Now that you have the workbook, worksheets and formulas set up, the next step is to add “fuel” to your Excel trading model by importing market data.
Market data can include prices, spreads, volume, yield curves, volatilities, economic indicators such as PPI or GDP, weather data, Twitter data, sentiment data, etc.
How you import your data into Excel will depend on the type, frequency and source of the data. Most trading models consume asset prices, yields or rates as a measure of the market’s value. Some trading models use transaction volume, open interest or market depth as a measure of liquidity and money flow. Others use econometric inputs such as prepayment curves, employment numbers, etc. Still others use inputs from a variety of data services, such as cycle data, broker sentiment data, analyst cumulative buy or sell recommendations, etc.
Intraday market data is best fed into Excel via a DDE/Active-X link directly from the broker through whom you will execute trades. Alternately, a data aggregator such as Bloomberg, Reuters, IDC, etc. can be used to import data into Excel.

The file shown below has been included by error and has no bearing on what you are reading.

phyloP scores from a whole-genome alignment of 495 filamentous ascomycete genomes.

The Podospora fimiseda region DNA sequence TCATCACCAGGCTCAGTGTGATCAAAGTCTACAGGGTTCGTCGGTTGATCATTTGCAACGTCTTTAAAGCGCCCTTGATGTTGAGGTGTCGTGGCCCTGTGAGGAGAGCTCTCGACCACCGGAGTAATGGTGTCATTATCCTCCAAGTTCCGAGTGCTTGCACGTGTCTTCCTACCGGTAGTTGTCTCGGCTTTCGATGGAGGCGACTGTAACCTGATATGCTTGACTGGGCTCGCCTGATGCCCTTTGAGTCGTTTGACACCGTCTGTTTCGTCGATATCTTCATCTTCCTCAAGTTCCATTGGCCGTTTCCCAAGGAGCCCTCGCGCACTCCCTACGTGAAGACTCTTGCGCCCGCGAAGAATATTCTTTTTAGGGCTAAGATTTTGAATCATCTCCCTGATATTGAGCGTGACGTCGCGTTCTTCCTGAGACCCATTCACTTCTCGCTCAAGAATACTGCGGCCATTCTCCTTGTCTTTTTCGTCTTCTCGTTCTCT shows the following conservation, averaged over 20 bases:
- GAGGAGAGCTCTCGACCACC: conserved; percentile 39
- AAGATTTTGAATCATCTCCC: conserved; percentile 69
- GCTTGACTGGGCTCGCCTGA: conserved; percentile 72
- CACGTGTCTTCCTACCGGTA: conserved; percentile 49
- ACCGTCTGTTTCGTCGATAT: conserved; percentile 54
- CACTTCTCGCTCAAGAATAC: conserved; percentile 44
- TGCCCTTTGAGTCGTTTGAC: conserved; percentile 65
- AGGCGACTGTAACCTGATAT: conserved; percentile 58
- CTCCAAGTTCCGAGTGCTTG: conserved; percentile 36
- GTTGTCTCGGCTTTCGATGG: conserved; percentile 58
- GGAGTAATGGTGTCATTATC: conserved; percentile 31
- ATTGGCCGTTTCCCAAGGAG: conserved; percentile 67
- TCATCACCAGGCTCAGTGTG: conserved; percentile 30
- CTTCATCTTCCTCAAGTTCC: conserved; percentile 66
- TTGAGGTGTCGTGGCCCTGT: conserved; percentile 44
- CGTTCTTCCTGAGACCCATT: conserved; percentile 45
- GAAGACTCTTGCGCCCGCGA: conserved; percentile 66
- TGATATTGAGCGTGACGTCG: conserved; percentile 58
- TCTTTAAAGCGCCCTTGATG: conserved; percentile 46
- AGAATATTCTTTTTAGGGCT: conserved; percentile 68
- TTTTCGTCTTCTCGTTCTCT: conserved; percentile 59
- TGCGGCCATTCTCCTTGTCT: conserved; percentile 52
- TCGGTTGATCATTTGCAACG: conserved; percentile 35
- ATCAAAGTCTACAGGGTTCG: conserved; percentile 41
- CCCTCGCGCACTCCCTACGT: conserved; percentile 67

End of day price or rate data can be downloaded to Excel from a variety of sources, including Yahoo Finance (stocks, ETFs, funds, indices, dividends, options), Google Finance (stocks, ETFs), PiFin (FX, futures, indices), CBOE (options) and the standard institutional sources Bloomberg, Reuters, IDC, etc. This can be via DDE/Active-X link, web query, or file import using XML, CSV, TXT, etc. Import into Excel can be manual or automated.
Economic data is available from a variety of sources, including those above. Governments (e.g. U.S. Federal Reserve, Bank of England) and industry associations (e.g. BBA) provide regular data through their websites for download. The frequency and formats can vary widely, so there is normally some manual steps required.
How you set up your Excel workbook and any integrated databases will contribute to the efficiency of your data input process.
You should automate this process as much as possible. However, it’s important to include a data check step to verify the data quality before executing trading signals from your Excel model. The most common problem with model failures is poor quality data, so don’t forget to check before you trade!
Now that your model has its fuel, it’s time to move on to Step 6 >